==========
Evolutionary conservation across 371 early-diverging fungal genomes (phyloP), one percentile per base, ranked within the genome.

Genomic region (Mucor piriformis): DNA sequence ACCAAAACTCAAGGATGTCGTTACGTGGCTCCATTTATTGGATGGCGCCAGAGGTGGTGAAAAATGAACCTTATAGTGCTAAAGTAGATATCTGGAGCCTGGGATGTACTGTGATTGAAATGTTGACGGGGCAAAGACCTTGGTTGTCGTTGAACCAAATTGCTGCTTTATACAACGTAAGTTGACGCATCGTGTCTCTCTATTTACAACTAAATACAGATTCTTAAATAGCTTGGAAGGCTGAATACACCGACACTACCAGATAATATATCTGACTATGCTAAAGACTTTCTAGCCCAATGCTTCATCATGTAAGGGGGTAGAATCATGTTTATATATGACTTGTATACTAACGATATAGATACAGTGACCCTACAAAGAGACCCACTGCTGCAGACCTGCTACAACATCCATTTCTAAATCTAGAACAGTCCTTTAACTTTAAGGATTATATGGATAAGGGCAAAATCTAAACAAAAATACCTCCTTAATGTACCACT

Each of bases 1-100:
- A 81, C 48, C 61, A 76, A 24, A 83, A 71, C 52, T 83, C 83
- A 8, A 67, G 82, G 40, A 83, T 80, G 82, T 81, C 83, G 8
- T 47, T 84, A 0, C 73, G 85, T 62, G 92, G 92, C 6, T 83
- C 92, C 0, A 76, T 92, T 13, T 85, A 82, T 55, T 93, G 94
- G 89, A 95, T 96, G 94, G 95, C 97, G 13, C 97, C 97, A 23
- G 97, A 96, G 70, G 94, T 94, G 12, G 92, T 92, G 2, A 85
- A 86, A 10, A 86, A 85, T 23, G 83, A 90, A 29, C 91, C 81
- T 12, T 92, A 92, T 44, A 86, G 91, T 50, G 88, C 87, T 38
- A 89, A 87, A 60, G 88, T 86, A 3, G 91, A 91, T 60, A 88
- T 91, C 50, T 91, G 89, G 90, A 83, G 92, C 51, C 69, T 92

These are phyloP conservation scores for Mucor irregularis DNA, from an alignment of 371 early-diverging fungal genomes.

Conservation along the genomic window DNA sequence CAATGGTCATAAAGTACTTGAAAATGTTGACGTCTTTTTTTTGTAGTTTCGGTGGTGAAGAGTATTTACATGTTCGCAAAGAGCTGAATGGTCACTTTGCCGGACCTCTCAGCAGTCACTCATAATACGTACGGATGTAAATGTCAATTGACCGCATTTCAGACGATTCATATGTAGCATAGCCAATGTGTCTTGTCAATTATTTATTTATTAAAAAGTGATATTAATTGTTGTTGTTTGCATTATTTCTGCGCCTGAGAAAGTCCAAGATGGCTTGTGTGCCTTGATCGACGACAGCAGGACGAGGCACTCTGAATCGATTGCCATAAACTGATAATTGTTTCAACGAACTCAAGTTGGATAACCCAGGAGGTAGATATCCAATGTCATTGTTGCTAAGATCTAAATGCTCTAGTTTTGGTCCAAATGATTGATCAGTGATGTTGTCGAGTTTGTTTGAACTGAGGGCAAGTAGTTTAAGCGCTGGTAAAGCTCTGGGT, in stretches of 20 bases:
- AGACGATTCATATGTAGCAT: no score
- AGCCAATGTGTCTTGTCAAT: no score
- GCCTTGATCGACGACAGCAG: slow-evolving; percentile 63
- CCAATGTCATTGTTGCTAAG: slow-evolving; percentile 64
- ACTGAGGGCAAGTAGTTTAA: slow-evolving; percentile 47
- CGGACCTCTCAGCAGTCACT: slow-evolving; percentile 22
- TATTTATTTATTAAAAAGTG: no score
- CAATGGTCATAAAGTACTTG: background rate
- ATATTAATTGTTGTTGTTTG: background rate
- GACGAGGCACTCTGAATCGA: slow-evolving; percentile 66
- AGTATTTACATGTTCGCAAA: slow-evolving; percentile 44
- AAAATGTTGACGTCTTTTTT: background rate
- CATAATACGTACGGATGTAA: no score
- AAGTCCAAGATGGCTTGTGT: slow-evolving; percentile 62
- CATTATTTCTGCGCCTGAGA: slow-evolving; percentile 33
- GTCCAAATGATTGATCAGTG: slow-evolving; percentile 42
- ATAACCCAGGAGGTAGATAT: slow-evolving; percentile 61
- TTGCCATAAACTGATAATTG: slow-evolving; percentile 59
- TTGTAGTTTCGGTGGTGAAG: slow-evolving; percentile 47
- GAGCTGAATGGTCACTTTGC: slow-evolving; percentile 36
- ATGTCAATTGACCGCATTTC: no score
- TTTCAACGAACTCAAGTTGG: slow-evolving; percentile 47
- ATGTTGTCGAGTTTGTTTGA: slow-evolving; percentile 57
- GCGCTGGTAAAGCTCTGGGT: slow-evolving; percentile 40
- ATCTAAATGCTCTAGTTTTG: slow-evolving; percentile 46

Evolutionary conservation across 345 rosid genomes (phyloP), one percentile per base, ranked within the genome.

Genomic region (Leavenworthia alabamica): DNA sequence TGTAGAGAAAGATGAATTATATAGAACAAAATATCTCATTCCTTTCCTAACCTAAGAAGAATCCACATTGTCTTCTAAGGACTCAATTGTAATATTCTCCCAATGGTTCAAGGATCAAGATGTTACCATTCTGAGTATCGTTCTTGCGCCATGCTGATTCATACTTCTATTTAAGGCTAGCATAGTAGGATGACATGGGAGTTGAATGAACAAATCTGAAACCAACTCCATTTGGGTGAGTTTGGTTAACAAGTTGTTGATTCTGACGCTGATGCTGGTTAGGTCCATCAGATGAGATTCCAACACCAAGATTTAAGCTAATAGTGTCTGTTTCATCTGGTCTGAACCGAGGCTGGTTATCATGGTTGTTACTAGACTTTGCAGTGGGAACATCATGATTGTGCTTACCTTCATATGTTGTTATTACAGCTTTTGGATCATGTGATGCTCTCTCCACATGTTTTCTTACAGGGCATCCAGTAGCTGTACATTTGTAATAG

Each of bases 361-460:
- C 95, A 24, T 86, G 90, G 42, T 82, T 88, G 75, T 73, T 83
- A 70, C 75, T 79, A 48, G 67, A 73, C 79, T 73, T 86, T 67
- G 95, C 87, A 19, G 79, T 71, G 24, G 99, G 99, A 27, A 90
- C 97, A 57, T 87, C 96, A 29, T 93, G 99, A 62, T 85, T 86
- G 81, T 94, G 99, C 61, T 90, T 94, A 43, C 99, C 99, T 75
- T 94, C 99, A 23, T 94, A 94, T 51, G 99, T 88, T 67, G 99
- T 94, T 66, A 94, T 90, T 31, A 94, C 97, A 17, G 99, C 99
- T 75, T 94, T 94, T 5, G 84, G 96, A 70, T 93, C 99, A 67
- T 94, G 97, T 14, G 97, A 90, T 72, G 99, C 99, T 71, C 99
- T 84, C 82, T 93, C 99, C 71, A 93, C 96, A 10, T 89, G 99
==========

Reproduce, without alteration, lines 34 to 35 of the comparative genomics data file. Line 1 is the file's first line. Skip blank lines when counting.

- TTGTAGTTTCGGTGGTGAAG: slow-evolving; percentile 47
- GAGCTGAATGGTCACTTTGC: slow-evolving; percentile 36